The course will last 24 hours. The first lecture will take place at the Department of Mathematical Sciences (DISMA), of Politecnico di Torino, from 3 to 5pm of November 7, 2022, 2022. On that occasion, the schedule of the following lectures will be discussed. For further information, email to : lamberto.rondoni@polito.it
The course will last 24 hours. The first lecture will take place at the Department of Mathematical Sciences (DISMA), of Politecnico di Torino, from 3 to 5pm of November 7, 2022. On that occasion, the schedule of the following lectures will be discussed. For further information, email to : lamberto.rondoni@polito.it


Stochastic analysis of various processes encountered in diverse biophysical and biochemical systems, as well as in molecular biology, is a rapidly growing field of research which attracts nowadays the scientists with a background in applied mathematics and probability theory. Indeed, it is well understood by now that the standard rate equations approach based on the evolution of the mean densities of particles, which is appropriate for the analysis of standard chemical kinetic schemes and is usually conveniently used by chemists or chemical physicists, fails badly to provide a comprehensive understanding of processes taking place in extra or in intracellular environments, in neural networks, and so on. The point is that here not only the dynamics is usually very different, as compared to the one that takes place in chemical systems,  one encounters the phenomenon of the socalled active Brownian motion or cooperative random motion hindered by a crowded molecular environment (the socalled “molecular soup”), but also in the important aspect that the numbers of particles involved in a given process are typically relatively small. As a consequence, there are large realizationtorealization fluctuations which render the descriptions in terms of mean values inappropriate, and reactions usually occur when some extreme events happen: first arrival to a given site, first penetration through an energy or an entropy barrier, or when a random signal reaches for the first time some prescribed level. In this short advanced course I am going to present a succinct but instructive and insightful overview of the available mathematical techniques, including the celebrated fluctuation theorems, and of our current understanding of the role of firstpassage phenomena in biophysical systems. In my lectures I will talk about a variety of different biophysical processes with underlying stochastic dynamics, discuss the peculiar features of the dynamical behavior, different geometrical settings, different scenarios for dynamics in geometrically complex environments as well as about some spectacular reaction mechanisms, culminating at the analysis of multistage processes of intracellular signal transduction and celltocell communications. For each situation I will derive the exact probability density functions of the times of corresponding extreme events, whenever possible, describe some approximate alternative approaches, as well as introduce the concept of an effective broadness of distributions and appropriate characteristic time scales.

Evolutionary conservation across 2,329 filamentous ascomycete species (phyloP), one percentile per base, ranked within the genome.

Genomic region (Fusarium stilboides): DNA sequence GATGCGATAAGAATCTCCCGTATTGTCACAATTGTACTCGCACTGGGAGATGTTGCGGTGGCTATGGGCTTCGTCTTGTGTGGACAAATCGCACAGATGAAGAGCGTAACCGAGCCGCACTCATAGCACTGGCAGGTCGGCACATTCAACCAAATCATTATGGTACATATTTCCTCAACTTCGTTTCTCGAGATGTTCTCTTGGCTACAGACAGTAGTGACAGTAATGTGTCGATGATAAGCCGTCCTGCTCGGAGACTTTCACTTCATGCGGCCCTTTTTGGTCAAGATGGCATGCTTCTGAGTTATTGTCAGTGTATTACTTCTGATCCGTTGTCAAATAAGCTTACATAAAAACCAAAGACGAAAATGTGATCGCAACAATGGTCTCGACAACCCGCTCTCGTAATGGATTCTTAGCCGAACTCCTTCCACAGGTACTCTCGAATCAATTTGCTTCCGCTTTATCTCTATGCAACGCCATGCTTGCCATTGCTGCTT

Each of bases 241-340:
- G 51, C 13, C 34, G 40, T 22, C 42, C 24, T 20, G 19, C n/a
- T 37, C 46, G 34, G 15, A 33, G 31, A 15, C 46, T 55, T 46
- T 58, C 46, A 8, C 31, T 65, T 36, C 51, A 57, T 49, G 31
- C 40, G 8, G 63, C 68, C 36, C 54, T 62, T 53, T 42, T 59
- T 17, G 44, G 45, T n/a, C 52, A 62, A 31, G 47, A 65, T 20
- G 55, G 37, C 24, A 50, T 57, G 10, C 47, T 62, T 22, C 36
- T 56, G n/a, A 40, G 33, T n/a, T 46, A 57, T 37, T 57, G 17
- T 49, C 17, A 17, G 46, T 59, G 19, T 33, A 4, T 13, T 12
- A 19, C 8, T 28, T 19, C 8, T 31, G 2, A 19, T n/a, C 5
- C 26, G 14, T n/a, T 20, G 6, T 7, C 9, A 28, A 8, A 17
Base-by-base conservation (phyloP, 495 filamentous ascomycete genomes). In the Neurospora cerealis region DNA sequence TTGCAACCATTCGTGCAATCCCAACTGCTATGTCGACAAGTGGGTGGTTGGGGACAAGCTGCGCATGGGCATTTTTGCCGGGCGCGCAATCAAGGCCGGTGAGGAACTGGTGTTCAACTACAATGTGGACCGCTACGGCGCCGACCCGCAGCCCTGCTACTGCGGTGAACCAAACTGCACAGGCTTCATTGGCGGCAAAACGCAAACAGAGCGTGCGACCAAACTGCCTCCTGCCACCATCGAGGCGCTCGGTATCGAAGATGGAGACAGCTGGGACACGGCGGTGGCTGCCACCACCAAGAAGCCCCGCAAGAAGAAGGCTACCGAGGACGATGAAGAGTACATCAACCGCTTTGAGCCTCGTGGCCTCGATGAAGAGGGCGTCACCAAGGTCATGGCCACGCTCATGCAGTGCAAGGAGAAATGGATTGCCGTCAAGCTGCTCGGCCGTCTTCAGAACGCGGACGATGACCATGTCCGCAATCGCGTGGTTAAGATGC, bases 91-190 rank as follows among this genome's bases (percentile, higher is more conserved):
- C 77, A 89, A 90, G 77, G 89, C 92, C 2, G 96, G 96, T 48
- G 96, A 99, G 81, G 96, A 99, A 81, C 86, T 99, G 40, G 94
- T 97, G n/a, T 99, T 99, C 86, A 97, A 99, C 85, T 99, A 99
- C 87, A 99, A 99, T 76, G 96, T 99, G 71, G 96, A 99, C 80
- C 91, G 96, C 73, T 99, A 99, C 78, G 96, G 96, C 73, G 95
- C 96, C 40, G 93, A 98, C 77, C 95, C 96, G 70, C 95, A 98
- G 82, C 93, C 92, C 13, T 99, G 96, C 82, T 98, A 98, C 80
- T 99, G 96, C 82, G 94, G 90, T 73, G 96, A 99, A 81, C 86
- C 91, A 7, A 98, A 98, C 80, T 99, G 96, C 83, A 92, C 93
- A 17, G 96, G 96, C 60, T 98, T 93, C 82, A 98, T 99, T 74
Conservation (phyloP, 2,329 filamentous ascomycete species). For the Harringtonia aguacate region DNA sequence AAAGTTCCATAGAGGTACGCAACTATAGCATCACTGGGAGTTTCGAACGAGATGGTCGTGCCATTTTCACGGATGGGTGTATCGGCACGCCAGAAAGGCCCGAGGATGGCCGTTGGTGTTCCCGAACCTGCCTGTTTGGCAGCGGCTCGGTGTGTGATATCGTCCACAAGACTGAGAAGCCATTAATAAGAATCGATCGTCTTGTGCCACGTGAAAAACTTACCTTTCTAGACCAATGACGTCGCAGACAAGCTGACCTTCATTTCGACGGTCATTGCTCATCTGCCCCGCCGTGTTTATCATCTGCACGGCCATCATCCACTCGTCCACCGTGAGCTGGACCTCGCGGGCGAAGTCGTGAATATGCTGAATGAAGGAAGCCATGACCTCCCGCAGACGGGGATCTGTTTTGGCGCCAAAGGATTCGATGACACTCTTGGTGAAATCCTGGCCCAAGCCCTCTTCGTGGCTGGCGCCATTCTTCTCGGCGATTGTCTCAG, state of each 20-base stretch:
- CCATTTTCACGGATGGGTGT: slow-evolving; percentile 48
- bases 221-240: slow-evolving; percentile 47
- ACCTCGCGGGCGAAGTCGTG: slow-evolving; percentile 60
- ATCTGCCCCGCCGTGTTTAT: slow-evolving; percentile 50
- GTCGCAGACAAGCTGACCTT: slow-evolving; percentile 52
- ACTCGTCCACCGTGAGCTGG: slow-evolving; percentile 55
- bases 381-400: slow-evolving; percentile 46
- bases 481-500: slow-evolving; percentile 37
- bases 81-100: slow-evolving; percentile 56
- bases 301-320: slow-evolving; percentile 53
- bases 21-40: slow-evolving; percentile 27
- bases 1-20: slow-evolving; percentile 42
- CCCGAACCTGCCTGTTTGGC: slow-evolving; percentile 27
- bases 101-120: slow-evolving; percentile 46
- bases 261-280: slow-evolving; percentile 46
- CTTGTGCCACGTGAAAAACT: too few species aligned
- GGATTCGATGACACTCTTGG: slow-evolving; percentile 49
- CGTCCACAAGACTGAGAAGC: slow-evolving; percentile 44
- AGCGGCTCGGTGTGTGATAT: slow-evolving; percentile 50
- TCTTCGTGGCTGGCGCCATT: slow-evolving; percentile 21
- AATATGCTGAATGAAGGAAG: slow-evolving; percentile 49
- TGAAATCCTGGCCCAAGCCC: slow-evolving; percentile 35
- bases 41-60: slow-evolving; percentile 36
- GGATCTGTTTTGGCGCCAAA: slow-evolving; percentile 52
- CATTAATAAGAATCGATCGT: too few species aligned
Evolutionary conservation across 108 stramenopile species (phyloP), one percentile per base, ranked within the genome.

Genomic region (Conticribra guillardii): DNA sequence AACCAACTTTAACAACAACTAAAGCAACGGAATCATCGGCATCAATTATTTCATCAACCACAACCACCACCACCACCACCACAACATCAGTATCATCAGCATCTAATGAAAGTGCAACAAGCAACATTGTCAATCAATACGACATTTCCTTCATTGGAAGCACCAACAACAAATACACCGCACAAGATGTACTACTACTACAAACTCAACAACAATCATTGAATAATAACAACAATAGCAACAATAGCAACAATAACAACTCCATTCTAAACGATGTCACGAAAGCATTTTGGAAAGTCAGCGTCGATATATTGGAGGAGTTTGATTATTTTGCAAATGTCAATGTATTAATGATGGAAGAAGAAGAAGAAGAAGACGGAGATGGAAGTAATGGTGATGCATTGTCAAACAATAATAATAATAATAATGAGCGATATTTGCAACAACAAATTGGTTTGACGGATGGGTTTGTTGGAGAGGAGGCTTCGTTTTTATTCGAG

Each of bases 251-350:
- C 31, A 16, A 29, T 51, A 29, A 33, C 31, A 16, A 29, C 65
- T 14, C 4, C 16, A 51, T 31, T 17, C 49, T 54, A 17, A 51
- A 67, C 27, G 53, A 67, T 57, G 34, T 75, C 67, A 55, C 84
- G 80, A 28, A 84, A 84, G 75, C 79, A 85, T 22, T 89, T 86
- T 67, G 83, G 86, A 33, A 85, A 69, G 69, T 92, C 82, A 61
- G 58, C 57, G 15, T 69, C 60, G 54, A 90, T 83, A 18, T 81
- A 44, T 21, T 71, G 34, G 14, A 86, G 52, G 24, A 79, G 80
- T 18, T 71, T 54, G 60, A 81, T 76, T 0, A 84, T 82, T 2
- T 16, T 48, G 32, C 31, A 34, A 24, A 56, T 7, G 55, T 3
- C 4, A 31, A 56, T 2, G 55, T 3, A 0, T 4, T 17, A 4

Stochastic analysis of various processes encountered in diverse biophysical and biochemical systems, as well as in molecular biology, is a rapidly growing field of research which attracts nowadays the scientists with a background in applied mathematics and probability theory. Indeed, it is well understood by now that the standard rate equations approach based on the evolution of the mean densities of particles, which is appropriate for the analysis of standard chemical kinetic schemes and is usually conveniently used by chemists or chemical physicists, fails badly to provide a comprehensive understanding of processes taking place in extra or in intracellular environments, in neural networks, and so on. The point is that here not only the dynamics is usually very different, as compared to the one that takes place in chemical systems,  one encounters the phenomenon of the socalled active Brownian motion or cooperative random motion hindered by a crowded molecular environment (the socalled “molecular soup”), but also in the important aspect that the numbers of particles involved in a given process are typically relatively small. As a consequence, there are large realizationtorealization fluctuations which render the descriptions in terms of mean values inappropriate, and reactions usually occur when some extreme events happen: first arrival to a given site, first penetration through an energy or an entropy barrier, or when a random signal reaches for the first time some prescribed level. In this short advanced course I am going to present a succinct but instructive and insightful overview of the available mathematical techniques, including the celebrated fluctuation theorems, and of our current understanding of the role of firstpassage phenomena in biophysical systems. In my lectures I will talk about a variety of different biophysical processes with underlying stochastic dynamics, discuss the peculiar features of the dynamical behavior, different geometrical settings, different scenarios for dynamics in geometrically complex environments as well as about some spectacular reaction mechanisms, culminating at the analysis of multistage processes of intracellular signal transduction and celltocell communications. For each situation I will derive the exact probability density functions of the times of corresponding extreme events, whenever possible, describe some approximate alternative approaches, as well as introduce the concept of an effective broadness of distributions and appropriate characteristic time scales.